Hypothesis: The knowledge of risk factors for bile leakage after liver resection could reduce its incidence.
Design: Retrospective study.
Setting: Tertiary care referral center.
Patients: The study included 610 patients who underwent liver resection from January 1, 1989, through January 31, 2003.
Interventions: Liver resections without biliary anastomoses.
Main outcome measures: Bile leakage incidence and its correlation to preoperative and intraoperative patient characteristics.
Results: Postoperative bile leakage occurred in 22 (3.6%) of 610 patients. Univariate analysis showed that cirrhosis (P = .05) or intraoperative use of fibrin glue (P = .01) was associated with a lower incidence of bile leakage. Moreover, the following factors were significant predictors of bile leakage: peripheral cholangiocarcinoma (P < .001), major hepatectomy (P = .03), left hepatectomy extended to segment 1 (P < .001), extension of transection out of the main portal scissure (P = .006), and hepatectomy including segment 1 (P = .001) or segment 4 (P = .003). At multivariate analysis, use of fibrin glue was an independent protective factor (relative risk = 0.38, P = .046), whereas peripheral cholangiocarcinoma (relative risk = 5.47, P = .02) and resection of segment 4 (relative risk = 3.10, P = .02) were independent risk factors for bile leakage.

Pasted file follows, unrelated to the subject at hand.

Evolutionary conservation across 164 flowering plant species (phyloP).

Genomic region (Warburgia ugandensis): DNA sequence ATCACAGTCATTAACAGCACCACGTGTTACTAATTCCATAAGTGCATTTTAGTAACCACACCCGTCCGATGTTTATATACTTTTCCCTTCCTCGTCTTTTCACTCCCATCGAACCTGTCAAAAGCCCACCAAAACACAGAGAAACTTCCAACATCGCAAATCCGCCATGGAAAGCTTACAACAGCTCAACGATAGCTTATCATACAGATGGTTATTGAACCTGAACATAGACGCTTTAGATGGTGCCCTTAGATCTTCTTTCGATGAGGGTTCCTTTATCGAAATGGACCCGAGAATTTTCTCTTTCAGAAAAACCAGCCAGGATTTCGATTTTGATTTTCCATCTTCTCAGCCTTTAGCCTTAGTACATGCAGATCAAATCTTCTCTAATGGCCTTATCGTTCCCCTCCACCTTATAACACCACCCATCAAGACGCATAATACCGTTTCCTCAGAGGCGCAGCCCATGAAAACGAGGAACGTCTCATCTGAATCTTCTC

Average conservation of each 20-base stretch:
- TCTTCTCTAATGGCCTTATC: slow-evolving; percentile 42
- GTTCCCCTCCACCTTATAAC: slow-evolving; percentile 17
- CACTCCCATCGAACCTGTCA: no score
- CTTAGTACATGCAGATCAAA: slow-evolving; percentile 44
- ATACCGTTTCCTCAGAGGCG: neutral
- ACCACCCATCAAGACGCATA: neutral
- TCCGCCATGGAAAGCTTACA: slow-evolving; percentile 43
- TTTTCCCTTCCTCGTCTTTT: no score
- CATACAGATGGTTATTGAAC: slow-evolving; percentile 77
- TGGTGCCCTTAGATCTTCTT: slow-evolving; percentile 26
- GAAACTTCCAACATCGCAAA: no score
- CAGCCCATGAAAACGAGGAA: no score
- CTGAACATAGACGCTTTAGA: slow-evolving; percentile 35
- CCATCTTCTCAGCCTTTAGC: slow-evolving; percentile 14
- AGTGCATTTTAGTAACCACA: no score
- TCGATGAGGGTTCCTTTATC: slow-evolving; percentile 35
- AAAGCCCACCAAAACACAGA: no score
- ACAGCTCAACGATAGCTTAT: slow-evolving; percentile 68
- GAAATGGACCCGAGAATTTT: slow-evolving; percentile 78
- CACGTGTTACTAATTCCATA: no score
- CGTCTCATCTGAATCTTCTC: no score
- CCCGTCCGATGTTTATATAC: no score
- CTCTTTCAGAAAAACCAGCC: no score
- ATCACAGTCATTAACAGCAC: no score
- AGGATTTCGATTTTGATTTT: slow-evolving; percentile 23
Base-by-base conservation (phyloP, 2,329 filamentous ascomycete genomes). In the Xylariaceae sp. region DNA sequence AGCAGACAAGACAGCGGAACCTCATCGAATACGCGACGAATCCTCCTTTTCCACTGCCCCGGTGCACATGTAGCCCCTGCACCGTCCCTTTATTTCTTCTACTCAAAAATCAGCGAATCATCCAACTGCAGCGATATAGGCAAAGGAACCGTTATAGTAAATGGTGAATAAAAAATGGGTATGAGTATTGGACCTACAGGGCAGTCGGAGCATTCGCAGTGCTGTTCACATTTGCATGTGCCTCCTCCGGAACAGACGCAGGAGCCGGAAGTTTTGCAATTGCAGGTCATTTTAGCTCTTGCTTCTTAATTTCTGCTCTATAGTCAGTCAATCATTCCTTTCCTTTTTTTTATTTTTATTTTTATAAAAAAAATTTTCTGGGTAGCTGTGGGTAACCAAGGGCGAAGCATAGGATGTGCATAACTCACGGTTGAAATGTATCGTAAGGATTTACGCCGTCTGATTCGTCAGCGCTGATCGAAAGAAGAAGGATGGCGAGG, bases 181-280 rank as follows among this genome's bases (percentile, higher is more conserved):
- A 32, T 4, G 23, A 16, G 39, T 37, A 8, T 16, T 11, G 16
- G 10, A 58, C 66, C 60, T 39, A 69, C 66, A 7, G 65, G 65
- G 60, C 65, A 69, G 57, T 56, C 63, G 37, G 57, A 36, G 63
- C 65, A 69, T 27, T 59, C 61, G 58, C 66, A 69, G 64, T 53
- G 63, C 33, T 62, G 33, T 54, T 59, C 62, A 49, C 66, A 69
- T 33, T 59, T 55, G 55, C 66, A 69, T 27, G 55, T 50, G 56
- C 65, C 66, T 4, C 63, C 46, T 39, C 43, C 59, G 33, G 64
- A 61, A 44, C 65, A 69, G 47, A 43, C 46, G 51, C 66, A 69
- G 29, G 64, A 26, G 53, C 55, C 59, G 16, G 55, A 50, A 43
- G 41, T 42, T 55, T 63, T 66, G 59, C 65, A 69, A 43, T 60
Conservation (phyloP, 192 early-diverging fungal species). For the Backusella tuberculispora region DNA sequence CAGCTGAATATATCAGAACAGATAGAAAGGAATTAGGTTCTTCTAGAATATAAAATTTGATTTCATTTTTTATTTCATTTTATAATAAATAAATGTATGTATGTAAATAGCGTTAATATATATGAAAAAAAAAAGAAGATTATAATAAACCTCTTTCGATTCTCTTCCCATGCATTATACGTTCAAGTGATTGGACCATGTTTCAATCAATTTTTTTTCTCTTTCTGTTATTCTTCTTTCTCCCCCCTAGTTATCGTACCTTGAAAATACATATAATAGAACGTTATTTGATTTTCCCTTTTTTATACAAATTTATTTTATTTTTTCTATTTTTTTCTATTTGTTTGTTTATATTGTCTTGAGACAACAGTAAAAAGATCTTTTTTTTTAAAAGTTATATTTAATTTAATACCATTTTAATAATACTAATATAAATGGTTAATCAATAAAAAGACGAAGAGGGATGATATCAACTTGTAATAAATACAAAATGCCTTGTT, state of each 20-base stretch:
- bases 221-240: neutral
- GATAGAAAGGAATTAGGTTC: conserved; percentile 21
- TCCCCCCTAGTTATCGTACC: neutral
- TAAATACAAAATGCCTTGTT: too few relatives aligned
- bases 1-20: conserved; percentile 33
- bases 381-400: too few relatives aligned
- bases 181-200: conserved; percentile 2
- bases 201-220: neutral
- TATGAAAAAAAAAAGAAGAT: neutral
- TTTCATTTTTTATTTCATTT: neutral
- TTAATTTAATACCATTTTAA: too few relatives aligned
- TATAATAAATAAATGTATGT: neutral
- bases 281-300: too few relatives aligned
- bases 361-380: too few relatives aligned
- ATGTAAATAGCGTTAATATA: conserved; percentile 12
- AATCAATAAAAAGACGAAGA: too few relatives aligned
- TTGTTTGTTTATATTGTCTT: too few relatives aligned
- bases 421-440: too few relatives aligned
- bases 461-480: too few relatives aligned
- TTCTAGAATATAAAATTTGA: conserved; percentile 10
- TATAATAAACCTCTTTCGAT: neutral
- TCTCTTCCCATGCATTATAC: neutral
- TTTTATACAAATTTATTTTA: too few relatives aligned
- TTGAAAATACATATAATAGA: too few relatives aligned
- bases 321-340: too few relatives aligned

Conclusions: Hepatectomies including segment 4, especially if performed for peripheral cholangiocarcinoma, lead to a high risk for postoperative bile leakage. Intraoperative use of fibrin glue may reduce the risk of postoperative bile leakage.